(1)   The Point Guard needs to learn how to create extra time without manipulating the ball, such as backing up and re-setting the closely guarded count, but you can only use it once at a time and a few times in the same game.

(2)   Be aware of your internal clock and if it feels like you have the ball too long, you probably do. Both teammates and fans will notice if it occurs very often and is usually viewed negatively.

(3)   Dribble with a purpose, to advance the ball to help get us into something that leads to start the offense going or to get the ball to a positive offensive situation that should produce a good shot. If you are not gaining ground or setting up a teammate, you are floating and accomplishing little.

(4)   Work on two full speed dribble escapes so the defense can’t overplay the one thing you can do. Work on not being a rhythm dribbler, work on a change of pace and direction dribble and be able to back up effectively with the ball.

(5)   Learn to read both the team defense being employed against us and the defender playing you. Are they overplaying one hand? Are they pushing you into the sideline? Are they gambling and getting right up into “your bubble” and daring you to go around them? Are they looking to double you any time they can? You need to be able to beat them both from a stationary position(just caught the ball) and off the dribble, and if they try to take something away from you, your counter to it is essential.

(6)   Taking great care of the ball and your assist to turnover ratio is very important. Your coach should help decide this ratio and the level of basketball you are playing is a factor, along with your skills and knowledge of the game. Most of the time, protect the ball carefully with both the body and dribble and become good at both tucking and ripping thru versus a defender in a closely guarded situation. Also learn how not to tell the defense ahead of time where you or the pass is going next. Another important factor is realizing what impact either a long or slow pass has on hurting your assist-turnover ratio.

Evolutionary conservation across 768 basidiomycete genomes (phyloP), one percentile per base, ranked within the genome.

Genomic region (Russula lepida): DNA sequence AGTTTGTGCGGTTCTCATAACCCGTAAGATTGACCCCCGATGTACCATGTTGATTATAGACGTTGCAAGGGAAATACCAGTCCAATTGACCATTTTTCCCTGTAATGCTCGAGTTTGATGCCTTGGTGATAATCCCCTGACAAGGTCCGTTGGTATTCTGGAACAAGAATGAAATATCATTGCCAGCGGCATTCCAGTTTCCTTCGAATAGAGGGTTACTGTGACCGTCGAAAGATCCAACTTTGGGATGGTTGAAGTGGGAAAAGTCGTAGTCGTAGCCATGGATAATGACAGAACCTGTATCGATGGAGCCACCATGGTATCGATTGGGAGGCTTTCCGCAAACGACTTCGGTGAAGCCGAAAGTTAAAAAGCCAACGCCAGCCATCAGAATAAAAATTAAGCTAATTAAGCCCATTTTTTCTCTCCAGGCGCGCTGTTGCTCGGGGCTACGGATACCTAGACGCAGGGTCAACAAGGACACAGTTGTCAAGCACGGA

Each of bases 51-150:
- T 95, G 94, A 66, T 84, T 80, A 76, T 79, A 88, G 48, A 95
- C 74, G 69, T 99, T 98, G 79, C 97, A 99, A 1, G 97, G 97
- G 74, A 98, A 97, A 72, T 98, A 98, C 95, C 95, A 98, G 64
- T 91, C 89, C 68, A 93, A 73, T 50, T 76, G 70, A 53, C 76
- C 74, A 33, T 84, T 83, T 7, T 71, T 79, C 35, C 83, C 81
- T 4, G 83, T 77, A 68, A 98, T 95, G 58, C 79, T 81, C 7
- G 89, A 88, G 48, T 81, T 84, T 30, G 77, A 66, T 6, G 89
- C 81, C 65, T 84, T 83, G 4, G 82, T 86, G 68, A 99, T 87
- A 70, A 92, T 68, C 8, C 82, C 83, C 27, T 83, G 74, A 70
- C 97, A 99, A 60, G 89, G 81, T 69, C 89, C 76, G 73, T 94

(7)   Players need to make the play that meets the needs of the situation. When to deliver the ball as well as where are keys and players trying to deliver the spectacular pass usually hurt us. Good plays happen by making solid passes. Good passers make good shooters look great. Passing is an art form for any player, but really important for the primary ball handler in an offense.

(8)   Your eyes are always centered on the basket area. You should have all four receivers in your field of vision and their defenders as well. Some eye movement is necessary(which gives defenders some valuable information), but you should not be turning your head as that gives the defenders more accurate information because you are cutting off parts of the floor you may not see,

(9)   Be aware of being more right/left handed in terms of direction you are moving because if you don’t realize it, both the defender during a game and someone scouting your team will pick up on the fact you work one side of the floor considerably more often than the other. It might occur because you have more confidence in one hand versus the other or because you are often going towards a specific teammate. But either way, it gives them a chance to attempt to frustrate you by pushing you away from a place that seems to make you comfortable.